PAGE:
Adiposity is a common global health condition, and while national rates vary greatly about 20% of adults worldwide are severely overweight [83]. Mixed findings have been reported in relation to the association between maternal weight and risk of ASD, with the overall effect of obesity on autism and neurodevelopment remaining unclear [84]. A Swedish study employing matched sibling analysis reported no significant association between maternal obesity and offspring risk of autism [85]. Interestingly, children born to mothers who were both obese and underweight were at higher risk of ASD [86], indicating that extreme weight at both ends of the weight spectrum might be associated with autism. A recent review summarizing the associated risk of weight for autism and other neurodevelopmental disorders across 32 articles and 36 cohorts showed that compared with mothers of normal weight, the offspring of obese and overweight mothers had a 17% increased risk of experiencing any neurodevelopmental disorder (OR 1.17, 95% CI 1.11–1.24) and a 36% increased risk for ASD (OR 1.36; 95% CI 1.08–1.70) [87]. Extending this research, additional studies show excess risk for autism in the presence of maternal obesity when women gain additional weight during pregnancy [88].


Studies examining the effect of maternal diabetes on autism in offspring have yielded inconsistent results. A recent systematic literature review and meta-analyses synthesizing 16 studies [89] demonstrated additional risk for autism in the presence of maternal diabetes (relative risk =  1.48, 95% CI 1.26–1.75). While high levels of variation in study outcomes and publication bias were detected, these disappeared when meta-analysis was restricted to case–control studies, with the risk of ASD increasing by 62% among diabetic mothers, compared with non-diabetic mothers. There is evidence that timing might be significant in the association between maternal diabetes and offspring with ASD. A retrospective study of 322,323 singleton Californian children born at 28–44 weeks examined the effect of intrauterine exposure to preexisting type 2 diabetes and gestational diabetes. It reported exposure to maternal gestational diabetes mellitus diagnosed by 26 weeks’ gestation increased the risk of ASD in offspring by 42% [90].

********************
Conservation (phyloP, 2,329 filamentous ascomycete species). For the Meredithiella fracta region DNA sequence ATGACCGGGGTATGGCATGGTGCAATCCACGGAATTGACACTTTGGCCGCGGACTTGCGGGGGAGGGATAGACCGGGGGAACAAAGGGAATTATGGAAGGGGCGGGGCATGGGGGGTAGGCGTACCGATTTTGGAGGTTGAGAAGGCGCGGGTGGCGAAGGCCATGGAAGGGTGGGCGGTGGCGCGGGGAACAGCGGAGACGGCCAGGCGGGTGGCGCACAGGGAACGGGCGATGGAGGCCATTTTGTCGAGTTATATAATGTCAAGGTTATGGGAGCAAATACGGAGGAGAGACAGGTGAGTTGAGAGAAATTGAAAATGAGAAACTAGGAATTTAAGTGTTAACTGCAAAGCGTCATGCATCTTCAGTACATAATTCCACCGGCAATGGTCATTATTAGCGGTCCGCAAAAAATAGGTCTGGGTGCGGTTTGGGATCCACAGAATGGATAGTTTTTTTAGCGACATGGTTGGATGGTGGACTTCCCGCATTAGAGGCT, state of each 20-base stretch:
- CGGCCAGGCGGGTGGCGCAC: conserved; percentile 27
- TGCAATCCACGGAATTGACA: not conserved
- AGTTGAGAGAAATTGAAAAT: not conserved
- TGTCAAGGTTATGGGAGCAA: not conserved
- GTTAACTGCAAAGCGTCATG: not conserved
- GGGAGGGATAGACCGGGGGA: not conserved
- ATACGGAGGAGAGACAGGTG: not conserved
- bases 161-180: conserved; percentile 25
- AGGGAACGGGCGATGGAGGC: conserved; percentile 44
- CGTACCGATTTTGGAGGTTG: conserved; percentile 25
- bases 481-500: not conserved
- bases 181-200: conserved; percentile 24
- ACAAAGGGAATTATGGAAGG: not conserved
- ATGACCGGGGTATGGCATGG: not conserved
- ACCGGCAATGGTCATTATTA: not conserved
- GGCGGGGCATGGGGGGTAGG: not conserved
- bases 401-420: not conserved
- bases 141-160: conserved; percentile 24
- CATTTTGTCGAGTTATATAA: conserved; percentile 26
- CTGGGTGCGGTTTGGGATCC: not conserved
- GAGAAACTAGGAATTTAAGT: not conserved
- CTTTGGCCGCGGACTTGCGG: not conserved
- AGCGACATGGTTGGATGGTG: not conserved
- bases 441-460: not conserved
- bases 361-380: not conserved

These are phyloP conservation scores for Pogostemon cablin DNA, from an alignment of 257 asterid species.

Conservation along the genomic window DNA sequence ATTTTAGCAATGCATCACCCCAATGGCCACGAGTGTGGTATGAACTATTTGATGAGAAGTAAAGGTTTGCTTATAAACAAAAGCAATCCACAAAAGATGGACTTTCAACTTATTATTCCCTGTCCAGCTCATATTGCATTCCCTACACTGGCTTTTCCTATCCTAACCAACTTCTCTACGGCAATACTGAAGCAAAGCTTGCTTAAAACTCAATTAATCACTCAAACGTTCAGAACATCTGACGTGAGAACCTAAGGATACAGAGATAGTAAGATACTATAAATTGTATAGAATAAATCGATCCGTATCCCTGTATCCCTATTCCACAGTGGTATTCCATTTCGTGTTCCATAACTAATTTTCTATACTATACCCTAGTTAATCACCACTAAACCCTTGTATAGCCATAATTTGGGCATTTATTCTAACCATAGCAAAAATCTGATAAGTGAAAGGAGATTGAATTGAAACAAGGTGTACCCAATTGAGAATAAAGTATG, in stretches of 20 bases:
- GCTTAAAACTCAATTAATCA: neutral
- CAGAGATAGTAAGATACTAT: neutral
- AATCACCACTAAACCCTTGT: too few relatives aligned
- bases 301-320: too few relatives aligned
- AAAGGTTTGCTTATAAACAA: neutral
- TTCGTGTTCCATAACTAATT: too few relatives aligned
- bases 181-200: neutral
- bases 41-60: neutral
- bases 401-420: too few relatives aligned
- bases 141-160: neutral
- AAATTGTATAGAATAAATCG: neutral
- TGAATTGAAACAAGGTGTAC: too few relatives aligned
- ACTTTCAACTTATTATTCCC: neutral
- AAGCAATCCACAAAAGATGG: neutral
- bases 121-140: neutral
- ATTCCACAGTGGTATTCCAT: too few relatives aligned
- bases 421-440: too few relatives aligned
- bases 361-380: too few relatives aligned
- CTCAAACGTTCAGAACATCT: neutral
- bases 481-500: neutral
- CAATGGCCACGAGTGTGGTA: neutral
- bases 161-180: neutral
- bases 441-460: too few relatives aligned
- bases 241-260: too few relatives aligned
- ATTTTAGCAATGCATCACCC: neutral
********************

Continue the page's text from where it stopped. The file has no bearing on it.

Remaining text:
At a population prevalence of approximately 10%, high blood pressure disorders are one of the most common pregnancy complications [91]. Theses disorders include chronic hypertension (essential/secondary), white-coat hypertension, masked hypertension, transient gestational hypertension, gestational hypertension, and preeclampsia (de novo or superimposed on chronic hypertension), with pregnancy-related onset typically occurring in the second trimester [92]. A recent systematic review and meta-analysis examining the association between hypertensive disorders of pregnancy and risk of neurodevelopmental disorders in offspring identified 20 studies estimating the risk of ASD, 11 of these with adjusted estimates covering 777,518 participants with a pooled OR of 1.35 for ASD risk (95% CI 1.11–1.64) [93].